Lesen Sie weiter in der vollständigen Ausgabe!

Lesen Sie weiter in der vollständigen Ausgabe!

Lesen Sie weiter in der vollständigen Ausgabe!

Lesen Sie weiter in der vollständigen Ausgabe!

Lesen Sie weiter in der vollständigen Ausgabe!

Lesen Sie weiter in der vollständigen Ausgabe!

Lesen Sie weiter in der vollständigen Ausgabe!

Lesen Sie weiter in der vollständigen Ausgabe!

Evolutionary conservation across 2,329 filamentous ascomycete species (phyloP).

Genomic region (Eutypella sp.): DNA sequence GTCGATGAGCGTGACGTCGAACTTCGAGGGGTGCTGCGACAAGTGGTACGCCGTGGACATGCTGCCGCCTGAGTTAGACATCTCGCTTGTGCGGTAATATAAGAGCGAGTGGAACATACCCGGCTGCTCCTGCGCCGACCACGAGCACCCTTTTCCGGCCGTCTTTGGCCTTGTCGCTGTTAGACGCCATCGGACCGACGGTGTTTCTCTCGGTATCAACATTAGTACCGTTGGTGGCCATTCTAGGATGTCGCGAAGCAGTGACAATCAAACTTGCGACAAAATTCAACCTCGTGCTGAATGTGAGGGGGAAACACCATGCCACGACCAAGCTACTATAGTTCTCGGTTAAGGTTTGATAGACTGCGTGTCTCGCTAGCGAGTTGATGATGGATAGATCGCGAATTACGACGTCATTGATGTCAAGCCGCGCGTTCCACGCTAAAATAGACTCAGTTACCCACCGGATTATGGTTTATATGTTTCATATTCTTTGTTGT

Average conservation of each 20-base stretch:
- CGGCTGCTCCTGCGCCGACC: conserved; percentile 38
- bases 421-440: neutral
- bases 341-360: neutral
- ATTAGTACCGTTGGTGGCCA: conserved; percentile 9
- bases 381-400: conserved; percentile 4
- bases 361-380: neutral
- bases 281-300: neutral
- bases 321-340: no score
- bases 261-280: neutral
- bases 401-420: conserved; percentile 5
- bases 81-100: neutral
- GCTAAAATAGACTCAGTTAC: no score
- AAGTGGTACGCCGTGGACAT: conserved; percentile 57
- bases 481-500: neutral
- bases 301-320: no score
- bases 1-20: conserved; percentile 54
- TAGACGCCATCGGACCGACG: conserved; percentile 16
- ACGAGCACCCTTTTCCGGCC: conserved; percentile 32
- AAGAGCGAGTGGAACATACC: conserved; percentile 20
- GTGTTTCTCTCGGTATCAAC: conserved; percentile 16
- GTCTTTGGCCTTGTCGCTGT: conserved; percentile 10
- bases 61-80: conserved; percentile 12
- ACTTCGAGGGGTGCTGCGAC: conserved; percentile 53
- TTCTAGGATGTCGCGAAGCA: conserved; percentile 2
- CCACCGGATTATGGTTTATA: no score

Lesen Sie weiter in der vollständigen Ausgabe!

Lesen Sie weiter in der vollständigen Ausgabe!

Lesen Sie weiter in der vollständigen Ausgabe!

Lesen Sie weiter in der vollständigen Ausgabe!

Lesen Sie weiter in der vollständigen Ausgabe!

Lesen Sie weiter in der vollständigen Ausgabe!

Lesen Sie weiter in der vollständigen Ausgabe!

Lesen Sie weiter in der vollständigen Ausgabe!

Lesen Sie weiter in der vollständigen Ausgabe!

Lesen Sie weiter in der vollständigen Ausgabe!

Lesen Sie weiter in der vollständigen Ausgabe!

Lesen Sie weiter in der vollständigen Ausgabe!

Lesen Sie weiter in der vollständigen Ausgabe!

Lesen Sie weiter in der vollständigen Ausgabe!